Event Kicks-Off Partnership for Clean Drinking Water in the Northern Plains
Hazardous metals in drinking water, which are common contaminants near Superfund sites and abandoned uranium mines, play a role in the high burden of heart disease and diabetes affecting rural communities in the U.S. Northern Plains, including tribal communities.
A new interdisciplinary scientific and community partnership launched this week to generate knowledge, advance technologies, and develop solutions to reduce these exposures. A kick-off event took place on December 13.
Based at Columbia Mailman School of Public Health, the Columbia University Northern Plains Superfund Research Program (CUNP-SRP) brings together researchers from Columbia Mailman, the Columbia Climate School, and Lamont-Doherty Earth Observatory, along with community partners at Missouri Breaks based in North Dakota and South Dakota. The program is funded through a grant from the National Institute of Environmental Health Sciences.
“Our mission is to protect water resources in tribal communities from these hazardous metal exposures through the integration of system science, innovative technology, and traditional Indigenous knowledge,” said Ana Navas-Acien, professor of environmental health sciences and CUNP-SRP principal investigator, in introductory remarks.
Going forward, CUNP-SRP researchers will pursue several aims, working to differentiate between areas with safe water and those needing remediation; trace sources of contamination in water and the biological pathways of exposures, with particular attention to cardiovascular health; and to develop sustainable technologies to treat contaminated water. Eventually, the resulting technologies could be manufactured and sold by tribal members.
Community partners will work with researchers on data collection, analysis, and interpretation and lead research translation and dissemination of findings to residents of three communities in North Dakota and South Dakota.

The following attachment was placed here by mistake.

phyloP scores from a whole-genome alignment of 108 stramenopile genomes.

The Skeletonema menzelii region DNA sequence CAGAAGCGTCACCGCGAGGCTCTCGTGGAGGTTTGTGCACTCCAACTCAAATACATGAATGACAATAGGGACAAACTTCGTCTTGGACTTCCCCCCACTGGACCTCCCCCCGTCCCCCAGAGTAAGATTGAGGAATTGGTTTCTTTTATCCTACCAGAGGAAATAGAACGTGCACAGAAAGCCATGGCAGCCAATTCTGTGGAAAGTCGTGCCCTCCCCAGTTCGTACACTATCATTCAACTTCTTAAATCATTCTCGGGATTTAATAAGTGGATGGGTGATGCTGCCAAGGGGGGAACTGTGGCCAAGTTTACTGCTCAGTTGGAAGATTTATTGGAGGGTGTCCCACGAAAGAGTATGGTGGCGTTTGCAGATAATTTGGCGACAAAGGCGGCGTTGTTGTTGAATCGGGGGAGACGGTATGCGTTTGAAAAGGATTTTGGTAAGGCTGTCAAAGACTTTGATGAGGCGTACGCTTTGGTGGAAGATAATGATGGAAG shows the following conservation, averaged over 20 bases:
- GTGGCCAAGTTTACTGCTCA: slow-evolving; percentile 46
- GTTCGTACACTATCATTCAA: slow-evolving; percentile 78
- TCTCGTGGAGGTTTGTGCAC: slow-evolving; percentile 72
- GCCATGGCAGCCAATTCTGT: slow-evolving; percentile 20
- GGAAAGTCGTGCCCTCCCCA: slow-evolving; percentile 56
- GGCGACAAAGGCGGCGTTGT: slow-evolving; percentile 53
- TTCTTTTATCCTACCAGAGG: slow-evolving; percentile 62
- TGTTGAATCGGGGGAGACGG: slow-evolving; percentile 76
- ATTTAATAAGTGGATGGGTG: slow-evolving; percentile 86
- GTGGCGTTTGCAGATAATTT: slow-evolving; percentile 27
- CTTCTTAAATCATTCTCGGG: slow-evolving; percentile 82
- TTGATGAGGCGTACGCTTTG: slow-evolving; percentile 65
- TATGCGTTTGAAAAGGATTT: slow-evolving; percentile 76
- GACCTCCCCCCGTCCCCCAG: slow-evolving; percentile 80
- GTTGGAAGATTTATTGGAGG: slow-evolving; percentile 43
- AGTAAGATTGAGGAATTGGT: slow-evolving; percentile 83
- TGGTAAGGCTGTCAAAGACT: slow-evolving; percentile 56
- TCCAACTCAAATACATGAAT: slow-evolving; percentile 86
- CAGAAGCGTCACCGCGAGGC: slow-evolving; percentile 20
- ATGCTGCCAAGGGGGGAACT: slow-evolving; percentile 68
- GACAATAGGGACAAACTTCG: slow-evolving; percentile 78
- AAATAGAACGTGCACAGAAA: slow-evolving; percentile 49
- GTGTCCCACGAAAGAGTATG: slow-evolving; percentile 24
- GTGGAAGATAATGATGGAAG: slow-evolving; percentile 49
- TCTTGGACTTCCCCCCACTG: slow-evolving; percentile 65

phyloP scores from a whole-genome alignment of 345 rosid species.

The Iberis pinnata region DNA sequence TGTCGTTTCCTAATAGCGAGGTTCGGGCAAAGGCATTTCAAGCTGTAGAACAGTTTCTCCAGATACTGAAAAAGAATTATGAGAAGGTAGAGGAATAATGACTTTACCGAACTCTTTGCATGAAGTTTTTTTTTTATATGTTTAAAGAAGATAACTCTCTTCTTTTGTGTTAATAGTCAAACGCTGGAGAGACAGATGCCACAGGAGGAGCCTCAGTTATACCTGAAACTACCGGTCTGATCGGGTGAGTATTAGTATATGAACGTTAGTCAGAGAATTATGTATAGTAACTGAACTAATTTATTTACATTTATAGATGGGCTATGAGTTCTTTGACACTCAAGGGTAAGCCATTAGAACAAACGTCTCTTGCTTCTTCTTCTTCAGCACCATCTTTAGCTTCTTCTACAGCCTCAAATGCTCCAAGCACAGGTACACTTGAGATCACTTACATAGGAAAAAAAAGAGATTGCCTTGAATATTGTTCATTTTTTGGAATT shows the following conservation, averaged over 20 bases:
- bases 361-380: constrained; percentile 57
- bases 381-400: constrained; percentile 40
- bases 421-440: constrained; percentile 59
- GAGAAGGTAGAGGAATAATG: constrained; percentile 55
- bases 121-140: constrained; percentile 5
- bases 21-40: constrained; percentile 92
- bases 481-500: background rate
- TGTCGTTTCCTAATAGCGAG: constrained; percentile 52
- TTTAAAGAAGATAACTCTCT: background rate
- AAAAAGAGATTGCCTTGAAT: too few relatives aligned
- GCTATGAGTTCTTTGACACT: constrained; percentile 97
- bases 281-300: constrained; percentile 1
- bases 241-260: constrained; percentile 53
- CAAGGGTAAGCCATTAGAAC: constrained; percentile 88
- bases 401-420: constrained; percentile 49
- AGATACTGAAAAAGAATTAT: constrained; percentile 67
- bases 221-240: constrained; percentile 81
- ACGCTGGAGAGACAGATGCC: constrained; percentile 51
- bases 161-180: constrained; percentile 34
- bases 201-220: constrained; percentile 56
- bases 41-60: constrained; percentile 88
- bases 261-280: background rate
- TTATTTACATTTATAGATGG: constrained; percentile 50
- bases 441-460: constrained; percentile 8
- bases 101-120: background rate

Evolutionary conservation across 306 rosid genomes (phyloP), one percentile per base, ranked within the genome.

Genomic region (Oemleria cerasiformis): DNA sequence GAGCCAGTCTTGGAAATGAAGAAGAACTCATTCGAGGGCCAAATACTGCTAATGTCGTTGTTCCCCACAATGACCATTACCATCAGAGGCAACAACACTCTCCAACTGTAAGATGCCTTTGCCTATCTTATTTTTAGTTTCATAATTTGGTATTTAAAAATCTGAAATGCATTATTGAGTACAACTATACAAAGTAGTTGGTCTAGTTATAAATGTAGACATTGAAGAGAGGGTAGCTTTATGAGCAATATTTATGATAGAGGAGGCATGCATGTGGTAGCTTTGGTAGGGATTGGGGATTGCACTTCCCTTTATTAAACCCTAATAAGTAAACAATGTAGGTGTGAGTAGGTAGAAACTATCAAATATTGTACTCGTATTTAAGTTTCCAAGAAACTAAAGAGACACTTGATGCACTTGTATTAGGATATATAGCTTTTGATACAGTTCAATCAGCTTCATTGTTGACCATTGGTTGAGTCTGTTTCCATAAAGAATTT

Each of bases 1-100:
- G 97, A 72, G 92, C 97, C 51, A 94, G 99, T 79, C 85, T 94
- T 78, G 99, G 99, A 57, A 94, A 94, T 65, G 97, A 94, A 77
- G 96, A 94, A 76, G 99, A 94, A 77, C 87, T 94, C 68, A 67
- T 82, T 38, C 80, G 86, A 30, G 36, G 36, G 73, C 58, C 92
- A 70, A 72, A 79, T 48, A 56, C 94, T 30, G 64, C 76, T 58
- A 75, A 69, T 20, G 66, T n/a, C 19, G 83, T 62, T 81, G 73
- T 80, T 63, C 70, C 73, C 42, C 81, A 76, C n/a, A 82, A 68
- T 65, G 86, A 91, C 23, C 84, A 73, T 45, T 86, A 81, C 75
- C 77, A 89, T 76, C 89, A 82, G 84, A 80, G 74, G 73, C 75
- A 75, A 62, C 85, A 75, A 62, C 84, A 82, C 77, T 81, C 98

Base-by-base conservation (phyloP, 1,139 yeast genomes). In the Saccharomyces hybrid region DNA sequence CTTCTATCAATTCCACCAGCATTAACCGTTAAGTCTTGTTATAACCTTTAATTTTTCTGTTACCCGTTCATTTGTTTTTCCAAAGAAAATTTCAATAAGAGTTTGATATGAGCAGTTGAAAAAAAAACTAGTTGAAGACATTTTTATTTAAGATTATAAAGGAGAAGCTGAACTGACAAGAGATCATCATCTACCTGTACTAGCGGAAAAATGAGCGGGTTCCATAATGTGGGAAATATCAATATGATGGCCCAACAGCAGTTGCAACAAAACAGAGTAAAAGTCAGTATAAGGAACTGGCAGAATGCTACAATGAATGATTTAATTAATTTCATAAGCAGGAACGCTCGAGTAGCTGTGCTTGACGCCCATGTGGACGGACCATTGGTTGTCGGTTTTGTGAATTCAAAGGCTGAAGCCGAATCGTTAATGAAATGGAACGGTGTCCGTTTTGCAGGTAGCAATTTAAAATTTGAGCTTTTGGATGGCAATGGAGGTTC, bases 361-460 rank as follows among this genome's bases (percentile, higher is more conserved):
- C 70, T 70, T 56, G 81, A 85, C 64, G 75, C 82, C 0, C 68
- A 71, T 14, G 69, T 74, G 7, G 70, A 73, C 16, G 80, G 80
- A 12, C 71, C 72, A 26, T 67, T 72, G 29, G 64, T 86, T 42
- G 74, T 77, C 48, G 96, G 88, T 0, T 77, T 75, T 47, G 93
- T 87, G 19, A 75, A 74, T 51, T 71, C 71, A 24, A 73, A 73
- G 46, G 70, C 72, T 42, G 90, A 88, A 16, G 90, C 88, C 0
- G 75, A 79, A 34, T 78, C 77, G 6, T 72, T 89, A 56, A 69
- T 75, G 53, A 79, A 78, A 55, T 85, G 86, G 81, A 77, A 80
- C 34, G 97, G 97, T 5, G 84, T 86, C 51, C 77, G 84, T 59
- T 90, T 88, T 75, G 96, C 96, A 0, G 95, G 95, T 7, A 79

The program builds on the Strong Heart Study, a longitudinal epidemiological study linking arsenic and uranium exposures to elevated levels of cardiovascular disease in American Indian communities in the Northern Plains. The study, the only one of its kind focused on American Indian populations, dates to the 1980s and since 2008, environmental work has been led by Navas-Acien.
Along with Navas-Acien, other speakers at the launch event included Columbia Mailman Dean Linda P. Fried; Columbia Climate School Dean Alex N. Halliday; Environmental Health Sciences Chair Andrea Baccarelli; as well as several community partners from Missouri Breaks and researchers across Columbia University. Current and former students trained through the Columbia Mailman Superfund program were acknowledged.
Rae O’Leary, a member of the Turtle Mountain Band of Chippewa and a public health scientist for Missouri Breaks in South Dakota, introduced the work she and her colleagues do to promote the health of tribal community members. She said: “We are grateful for the opportunity to partner with all of you and further the science to understand more about [metal exposures] and what that means for our people and what we can do to treat, educate and empower people to do something for their health and their children’s health.”